In a marketplace that also offers term life, trauma and total and permanent disability (TPD) insurance, many ask, ‘Is income protection a necessity?’ In short, we think it has tremendous value.
What to look for in an income protection policy
If you haven’t yet decided on which insurer you want to go through for income protection cover, there are a few things you’ll want to consider before signing an insurance contract.
First, you’ll want to consider the level of cover you’re taking out. This is the percentage of your monthly income that you receive as a benefit payment. The maximum benefit percentage available is 90% of your regular income in the first six months of a claim and 70% for the rest of your benefit period, plus 10.5% towards your superannuation fund. Some insurers will offer the maximum percentage at the start of your benefit period and reduce it over time. You also might get a reduced payment if you’re only partially disabled and still able to work part-time.
Another thing to consider is the benefit period offered by your insurer. This is the total amount of time that you’ll receive your monthly benefit payments. This could be a set number of months or years (e.g. six months or two years) or until you turn a certain age (e.g. when you turn 65).
You’ll also want to look at your income protection policy’s waiting period. Depending on your policy, you may have to sit a waiting period after your illness or injury before you can claim on any income protection insurance benefits. This could be anything from a few weeks to even years.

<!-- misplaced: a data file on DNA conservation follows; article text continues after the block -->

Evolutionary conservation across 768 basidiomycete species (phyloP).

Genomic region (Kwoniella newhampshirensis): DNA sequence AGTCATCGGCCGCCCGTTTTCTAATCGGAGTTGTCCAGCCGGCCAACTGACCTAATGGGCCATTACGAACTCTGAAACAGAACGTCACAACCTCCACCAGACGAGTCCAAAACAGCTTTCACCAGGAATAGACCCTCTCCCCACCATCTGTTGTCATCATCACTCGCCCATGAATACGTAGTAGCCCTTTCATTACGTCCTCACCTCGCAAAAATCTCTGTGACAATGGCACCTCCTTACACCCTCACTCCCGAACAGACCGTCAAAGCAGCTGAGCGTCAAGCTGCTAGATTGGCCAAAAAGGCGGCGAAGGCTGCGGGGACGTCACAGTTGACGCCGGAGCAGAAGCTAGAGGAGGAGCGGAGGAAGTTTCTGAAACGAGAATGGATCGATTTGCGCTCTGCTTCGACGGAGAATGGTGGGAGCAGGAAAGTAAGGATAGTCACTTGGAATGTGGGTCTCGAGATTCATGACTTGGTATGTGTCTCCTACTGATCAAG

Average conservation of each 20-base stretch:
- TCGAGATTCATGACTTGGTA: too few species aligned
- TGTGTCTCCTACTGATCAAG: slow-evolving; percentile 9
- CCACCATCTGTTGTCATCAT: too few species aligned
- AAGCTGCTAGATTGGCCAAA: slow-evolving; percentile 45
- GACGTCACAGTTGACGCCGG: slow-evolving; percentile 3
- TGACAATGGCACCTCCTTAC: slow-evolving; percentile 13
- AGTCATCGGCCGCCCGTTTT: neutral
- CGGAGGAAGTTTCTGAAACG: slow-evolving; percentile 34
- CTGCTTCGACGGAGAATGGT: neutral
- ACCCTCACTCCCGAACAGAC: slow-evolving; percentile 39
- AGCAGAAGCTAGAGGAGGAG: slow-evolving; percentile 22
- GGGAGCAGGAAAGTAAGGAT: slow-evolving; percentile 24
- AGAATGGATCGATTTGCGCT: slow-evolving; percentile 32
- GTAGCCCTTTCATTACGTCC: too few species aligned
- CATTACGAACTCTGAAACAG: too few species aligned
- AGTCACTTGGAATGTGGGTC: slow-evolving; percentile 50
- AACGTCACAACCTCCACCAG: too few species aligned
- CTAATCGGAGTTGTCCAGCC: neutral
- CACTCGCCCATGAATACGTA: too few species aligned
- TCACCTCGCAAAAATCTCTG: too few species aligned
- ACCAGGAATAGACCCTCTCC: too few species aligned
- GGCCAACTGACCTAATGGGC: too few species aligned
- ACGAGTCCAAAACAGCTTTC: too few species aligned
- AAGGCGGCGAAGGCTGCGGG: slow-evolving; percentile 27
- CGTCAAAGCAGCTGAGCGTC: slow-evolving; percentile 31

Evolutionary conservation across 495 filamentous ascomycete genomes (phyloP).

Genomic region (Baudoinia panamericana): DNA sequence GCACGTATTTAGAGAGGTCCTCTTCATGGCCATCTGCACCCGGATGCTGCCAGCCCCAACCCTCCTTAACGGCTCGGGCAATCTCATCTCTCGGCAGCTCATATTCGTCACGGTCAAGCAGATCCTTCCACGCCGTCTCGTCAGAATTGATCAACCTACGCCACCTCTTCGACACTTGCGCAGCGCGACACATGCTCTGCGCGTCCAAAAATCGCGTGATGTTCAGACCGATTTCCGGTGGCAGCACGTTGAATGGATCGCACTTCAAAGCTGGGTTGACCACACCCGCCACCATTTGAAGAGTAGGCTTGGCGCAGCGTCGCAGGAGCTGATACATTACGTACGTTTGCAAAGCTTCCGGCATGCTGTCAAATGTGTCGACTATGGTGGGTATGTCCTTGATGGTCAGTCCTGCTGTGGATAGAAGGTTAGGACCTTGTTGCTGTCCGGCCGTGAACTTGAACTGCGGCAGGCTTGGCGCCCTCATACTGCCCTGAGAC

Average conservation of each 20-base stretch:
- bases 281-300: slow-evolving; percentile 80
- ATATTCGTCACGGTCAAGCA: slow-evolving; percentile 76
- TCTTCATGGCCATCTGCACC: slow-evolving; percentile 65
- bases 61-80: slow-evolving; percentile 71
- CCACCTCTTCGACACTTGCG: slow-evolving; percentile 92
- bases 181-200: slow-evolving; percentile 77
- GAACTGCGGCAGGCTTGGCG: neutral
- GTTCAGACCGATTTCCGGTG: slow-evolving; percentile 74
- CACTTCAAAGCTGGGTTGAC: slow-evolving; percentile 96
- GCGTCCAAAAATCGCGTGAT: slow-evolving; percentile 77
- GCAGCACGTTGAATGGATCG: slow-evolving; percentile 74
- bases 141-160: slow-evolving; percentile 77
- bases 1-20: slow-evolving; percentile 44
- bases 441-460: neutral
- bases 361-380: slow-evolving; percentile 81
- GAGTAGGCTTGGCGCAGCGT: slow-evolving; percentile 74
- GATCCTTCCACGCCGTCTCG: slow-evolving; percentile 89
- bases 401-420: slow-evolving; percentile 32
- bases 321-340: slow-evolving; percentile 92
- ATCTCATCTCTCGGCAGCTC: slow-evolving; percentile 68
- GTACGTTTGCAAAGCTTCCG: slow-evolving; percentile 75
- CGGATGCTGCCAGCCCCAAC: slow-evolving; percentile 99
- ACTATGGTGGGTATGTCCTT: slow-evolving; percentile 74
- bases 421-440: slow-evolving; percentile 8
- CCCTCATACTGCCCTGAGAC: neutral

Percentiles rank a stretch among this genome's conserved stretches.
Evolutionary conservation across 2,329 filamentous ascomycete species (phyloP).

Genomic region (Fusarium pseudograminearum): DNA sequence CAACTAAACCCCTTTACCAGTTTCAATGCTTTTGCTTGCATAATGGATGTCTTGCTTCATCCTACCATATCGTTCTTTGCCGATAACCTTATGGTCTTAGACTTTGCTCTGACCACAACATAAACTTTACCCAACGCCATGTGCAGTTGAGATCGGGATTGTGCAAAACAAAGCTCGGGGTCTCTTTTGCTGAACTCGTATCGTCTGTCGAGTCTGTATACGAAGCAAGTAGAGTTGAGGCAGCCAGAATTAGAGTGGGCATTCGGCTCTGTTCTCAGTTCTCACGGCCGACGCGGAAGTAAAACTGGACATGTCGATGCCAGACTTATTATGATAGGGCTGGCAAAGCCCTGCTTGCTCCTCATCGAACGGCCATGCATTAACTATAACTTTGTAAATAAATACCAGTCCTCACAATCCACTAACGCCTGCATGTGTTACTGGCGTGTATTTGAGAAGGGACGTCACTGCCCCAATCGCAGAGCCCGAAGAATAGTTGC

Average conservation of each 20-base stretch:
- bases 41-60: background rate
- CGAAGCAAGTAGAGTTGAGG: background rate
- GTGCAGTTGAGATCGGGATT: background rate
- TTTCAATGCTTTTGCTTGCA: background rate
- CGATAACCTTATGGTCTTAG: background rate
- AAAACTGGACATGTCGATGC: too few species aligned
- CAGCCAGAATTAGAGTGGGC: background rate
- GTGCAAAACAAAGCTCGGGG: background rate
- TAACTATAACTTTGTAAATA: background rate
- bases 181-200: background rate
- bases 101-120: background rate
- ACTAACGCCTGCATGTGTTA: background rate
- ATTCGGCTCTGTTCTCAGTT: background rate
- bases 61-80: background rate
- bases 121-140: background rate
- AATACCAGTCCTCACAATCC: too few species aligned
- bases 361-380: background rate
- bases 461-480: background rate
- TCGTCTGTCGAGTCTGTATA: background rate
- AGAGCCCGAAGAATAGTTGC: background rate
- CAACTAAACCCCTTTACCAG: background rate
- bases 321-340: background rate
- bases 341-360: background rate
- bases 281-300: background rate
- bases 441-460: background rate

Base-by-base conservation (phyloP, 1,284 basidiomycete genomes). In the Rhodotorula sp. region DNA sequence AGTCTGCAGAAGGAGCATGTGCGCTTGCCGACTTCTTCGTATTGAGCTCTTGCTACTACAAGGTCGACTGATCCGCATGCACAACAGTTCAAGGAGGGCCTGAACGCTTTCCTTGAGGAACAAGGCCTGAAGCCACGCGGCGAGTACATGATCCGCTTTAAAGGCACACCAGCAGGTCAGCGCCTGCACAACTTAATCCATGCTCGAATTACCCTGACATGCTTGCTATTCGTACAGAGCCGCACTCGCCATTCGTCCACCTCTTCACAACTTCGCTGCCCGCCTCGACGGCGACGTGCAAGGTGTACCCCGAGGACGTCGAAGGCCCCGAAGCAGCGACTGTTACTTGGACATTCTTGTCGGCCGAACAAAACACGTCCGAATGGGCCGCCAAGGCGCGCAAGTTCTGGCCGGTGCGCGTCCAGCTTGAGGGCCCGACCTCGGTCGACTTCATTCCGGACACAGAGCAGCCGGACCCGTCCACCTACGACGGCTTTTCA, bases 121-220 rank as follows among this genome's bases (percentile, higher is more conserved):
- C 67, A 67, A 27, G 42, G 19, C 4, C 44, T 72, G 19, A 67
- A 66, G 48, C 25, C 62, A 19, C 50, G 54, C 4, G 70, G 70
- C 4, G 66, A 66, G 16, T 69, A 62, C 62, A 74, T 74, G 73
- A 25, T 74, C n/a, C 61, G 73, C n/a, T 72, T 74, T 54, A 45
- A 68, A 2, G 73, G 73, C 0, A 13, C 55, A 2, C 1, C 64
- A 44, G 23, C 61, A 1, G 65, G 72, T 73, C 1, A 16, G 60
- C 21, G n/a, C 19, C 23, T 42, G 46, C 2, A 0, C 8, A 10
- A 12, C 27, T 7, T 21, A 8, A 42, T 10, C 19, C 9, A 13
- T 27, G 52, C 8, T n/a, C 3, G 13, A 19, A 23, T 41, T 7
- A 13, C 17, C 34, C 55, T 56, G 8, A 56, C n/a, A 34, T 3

For the full terms of your income protection policy, refer to the relevant Product Disclosure Statement (PDS) or talk to the insurer directly.
How do payouts workout?
If it comes time to make a claim on your income protection, there are a few things you’ll need to know to ensure the claims process runs smoothly. You should first contact your insurer, who’ll explain the process in greater detail. Some claims can be completed over the phone, while others may require you to fill out some forms.
Certain conditions may need to be met in order to qualify. For instance, you may have to spend a certain amount of time off work before you can claim (e.g. 30 days). Additionally, you should ask your insurer whether they waive premiums during the claims period. We explain this and more in our insurance guide to income protection payouts.
Still not sure on the right income protection for you?
There is a lot to consider when it comes time to choose the best income protection for your individual circumstances. With so many options in the market, our free income protection comparison tool is a great resource to help you look for a policy that works for you. You can see policies from some of Australia’s largest and most trusted insurers side-by-side to compare their benefits, exclusions, premiums and more, all to help you make a more informed decision and get better value for your money.
The information provided here is general only and does not consider your personal objectives, financial situation or needs. Before you decide to purchase a product, it’s important to read the PDS.